London – Fighting has been going on in Sudan for 14 days and despite several ceasefire agreements the Northeast African country remains on edge with reports of gunshots and bombs in the capital, Khartoum.
There is fighting in other parts of the country and those civilians who can run are running away.
Sudanese people are fleeing to surrounding countries like Chad, Egypt, South Sudan as well as Ethiopia.
The UKs first evacuation flight arrived at Stansted carrying 250 British nationals and there are 8 more arriving.
Many of those who are unable to flee the country are trying to find an escape route to safe areas within Sudan.
Truck drivers are charging hundreds of dollars to transport people to safe areas, which many cannot afford.
The Bulrushes spoke to Michael, who returned to London a couple of days before the ceasefire.
Michael said, My family has been split up, we were forced out of our home and no one could take anything with them. I had to leave my family and now they are at the airport trying to get to Egypt.
He also said, Everyone is eating what they have. There is no food in warehouses. It is not easy.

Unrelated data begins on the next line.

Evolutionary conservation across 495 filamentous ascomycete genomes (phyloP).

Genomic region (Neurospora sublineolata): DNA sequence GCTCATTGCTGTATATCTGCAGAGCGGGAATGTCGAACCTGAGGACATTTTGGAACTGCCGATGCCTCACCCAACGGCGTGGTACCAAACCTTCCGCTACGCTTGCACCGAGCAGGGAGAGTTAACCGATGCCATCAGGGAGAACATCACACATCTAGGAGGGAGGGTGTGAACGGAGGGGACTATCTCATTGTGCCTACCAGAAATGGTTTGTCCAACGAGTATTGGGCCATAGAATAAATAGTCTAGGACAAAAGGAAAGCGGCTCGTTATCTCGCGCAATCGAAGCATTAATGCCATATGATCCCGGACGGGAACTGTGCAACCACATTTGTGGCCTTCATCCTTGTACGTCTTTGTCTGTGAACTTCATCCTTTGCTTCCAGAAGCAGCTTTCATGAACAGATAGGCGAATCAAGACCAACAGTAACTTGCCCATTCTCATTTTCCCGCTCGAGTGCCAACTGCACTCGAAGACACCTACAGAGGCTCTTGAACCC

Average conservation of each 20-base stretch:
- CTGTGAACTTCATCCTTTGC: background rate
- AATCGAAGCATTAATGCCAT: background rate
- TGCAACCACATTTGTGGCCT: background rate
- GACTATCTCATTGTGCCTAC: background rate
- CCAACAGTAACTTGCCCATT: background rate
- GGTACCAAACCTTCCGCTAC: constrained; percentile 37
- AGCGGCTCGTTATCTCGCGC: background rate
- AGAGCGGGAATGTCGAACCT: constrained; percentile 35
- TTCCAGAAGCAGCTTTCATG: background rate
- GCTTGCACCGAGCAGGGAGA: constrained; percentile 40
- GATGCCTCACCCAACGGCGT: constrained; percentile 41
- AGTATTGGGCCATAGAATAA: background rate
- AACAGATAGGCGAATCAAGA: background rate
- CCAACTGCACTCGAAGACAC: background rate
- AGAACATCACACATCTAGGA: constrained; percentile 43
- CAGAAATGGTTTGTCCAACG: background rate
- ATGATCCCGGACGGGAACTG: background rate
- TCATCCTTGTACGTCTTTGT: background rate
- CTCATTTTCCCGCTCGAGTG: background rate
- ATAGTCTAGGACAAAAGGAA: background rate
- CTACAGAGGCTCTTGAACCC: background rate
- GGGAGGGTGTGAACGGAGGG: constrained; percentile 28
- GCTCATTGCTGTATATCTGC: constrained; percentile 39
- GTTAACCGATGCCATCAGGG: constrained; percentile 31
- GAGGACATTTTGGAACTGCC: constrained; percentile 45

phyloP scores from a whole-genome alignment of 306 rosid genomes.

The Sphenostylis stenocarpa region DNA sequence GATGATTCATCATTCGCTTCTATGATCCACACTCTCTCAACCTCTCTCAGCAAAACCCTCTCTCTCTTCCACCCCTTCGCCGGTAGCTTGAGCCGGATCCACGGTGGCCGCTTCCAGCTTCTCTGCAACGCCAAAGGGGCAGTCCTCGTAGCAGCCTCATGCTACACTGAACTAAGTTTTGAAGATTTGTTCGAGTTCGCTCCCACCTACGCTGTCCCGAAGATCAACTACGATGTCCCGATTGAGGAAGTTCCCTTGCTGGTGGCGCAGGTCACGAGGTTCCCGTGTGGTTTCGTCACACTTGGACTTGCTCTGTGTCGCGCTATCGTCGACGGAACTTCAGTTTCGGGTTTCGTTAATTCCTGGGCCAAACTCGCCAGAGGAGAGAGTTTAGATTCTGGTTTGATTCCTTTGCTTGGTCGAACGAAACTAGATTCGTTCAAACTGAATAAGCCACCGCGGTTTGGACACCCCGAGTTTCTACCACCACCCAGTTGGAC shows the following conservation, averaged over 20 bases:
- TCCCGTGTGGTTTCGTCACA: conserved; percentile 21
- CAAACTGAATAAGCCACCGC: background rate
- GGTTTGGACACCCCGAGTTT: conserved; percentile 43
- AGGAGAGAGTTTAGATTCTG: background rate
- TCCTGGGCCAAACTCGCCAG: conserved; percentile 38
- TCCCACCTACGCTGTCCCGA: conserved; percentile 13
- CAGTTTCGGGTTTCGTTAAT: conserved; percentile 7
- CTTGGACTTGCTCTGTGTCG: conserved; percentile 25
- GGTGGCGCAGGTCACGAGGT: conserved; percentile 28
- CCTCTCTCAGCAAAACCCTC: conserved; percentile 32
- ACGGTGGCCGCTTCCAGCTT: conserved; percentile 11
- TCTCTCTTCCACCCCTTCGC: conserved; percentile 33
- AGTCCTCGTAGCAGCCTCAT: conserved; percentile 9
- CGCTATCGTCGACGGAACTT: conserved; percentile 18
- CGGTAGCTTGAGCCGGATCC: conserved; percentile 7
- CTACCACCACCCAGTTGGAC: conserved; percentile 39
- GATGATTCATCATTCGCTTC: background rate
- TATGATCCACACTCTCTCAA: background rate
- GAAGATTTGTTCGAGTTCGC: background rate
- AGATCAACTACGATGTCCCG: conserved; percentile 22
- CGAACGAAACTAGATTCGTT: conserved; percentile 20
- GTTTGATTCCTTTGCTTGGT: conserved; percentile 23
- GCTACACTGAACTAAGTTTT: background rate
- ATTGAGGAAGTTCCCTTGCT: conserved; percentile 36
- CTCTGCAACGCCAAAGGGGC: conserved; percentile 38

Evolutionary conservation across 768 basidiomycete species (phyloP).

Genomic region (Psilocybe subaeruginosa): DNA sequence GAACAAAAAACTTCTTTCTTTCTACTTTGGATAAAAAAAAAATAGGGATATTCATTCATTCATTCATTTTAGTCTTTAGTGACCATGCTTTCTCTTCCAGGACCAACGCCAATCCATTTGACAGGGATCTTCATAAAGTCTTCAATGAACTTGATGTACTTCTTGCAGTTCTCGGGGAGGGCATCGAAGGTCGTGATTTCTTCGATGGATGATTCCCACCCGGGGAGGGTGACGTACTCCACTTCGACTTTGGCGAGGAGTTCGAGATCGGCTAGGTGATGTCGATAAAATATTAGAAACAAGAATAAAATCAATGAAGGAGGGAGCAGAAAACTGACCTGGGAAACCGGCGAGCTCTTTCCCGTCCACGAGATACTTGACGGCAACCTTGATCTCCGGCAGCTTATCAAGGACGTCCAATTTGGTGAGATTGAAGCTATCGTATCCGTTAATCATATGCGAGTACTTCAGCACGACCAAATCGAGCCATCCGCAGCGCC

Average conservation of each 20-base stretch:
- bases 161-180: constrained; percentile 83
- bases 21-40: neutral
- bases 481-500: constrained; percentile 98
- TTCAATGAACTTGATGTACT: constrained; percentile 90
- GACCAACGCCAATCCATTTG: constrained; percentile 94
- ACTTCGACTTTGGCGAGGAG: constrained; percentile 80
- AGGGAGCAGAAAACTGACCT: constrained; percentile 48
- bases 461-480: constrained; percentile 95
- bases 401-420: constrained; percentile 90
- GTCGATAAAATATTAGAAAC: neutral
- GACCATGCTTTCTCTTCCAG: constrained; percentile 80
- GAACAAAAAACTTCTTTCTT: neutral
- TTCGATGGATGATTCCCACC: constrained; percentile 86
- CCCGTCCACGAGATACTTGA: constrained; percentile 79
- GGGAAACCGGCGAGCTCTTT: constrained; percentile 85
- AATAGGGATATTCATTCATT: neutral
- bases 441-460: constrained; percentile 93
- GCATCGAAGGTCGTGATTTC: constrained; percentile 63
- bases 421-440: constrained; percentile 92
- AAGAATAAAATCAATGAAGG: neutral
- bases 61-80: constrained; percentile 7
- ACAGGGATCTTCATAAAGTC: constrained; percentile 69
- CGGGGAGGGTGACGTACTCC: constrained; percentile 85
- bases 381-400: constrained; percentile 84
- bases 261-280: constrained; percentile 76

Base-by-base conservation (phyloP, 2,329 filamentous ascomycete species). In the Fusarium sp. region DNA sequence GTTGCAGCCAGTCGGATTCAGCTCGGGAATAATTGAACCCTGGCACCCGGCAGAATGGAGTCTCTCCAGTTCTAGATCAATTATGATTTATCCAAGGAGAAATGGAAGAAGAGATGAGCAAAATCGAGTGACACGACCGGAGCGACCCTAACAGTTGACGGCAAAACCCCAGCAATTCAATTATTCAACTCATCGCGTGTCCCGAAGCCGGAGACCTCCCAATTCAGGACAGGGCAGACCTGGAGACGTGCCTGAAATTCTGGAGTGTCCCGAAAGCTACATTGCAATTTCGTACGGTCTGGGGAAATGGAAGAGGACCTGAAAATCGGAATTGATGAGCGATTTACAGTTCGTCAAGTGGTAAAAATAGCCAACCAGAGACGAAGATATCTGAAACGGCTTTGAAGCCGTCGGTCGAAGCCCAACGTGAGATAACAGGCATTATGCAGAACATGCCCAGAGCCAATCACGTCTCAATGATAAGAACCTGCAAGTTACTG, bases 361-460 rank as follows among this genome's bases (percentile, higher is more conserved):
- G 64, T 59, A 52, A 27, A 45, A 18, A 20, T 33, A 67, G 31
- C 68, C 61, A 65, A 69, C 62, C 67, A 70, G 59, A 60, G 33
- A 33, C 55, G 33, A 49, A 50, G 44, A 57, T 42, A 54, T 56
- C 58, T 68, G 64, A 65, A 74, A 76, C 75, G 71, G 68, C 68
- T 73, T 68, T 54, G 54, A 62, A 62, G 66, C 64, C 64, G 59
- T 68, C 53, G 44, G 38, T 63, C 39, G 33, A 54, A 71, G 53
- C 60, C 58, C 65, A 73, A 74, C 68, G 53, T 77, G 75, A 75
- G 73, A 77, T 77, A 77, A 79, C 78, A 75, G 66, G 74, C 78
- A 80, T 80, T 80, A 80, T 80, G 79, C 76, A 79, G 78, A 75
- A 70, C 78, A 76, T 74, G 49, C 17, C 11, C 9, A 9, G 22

What is more is that the former President of Sudan, Omar Al Bashir, who was a dictator, and his team have now fled prison, which could put even more pressure on the conflict and it could get worse.
There is diplomatic influence in Sudan and the international community is urging a stop to the conflict.
There are a lot of expensive resources the country is a prize and that could be taken advantage of. Nonetheless, no country has yet taken a side or is ready to back any of the two men.
There was a glimmer of hope for peace late on Thursday when Sudan’s warring military factions agreed to extend a 72-hour ceasefire.
Meanwhile, the U.S.A. said it was concerned by ceasefire violations and warned the situation “could worsen at any moment”.
UK Foreign Secretary James Cleverly has urged Britons to “proceed to the airport as quickly as possible to ensure their safety”.
Observers insist that an extended and longstanding ceasefire must be negotiated, and the international community must be more involved before this conflict takes more innocent lives.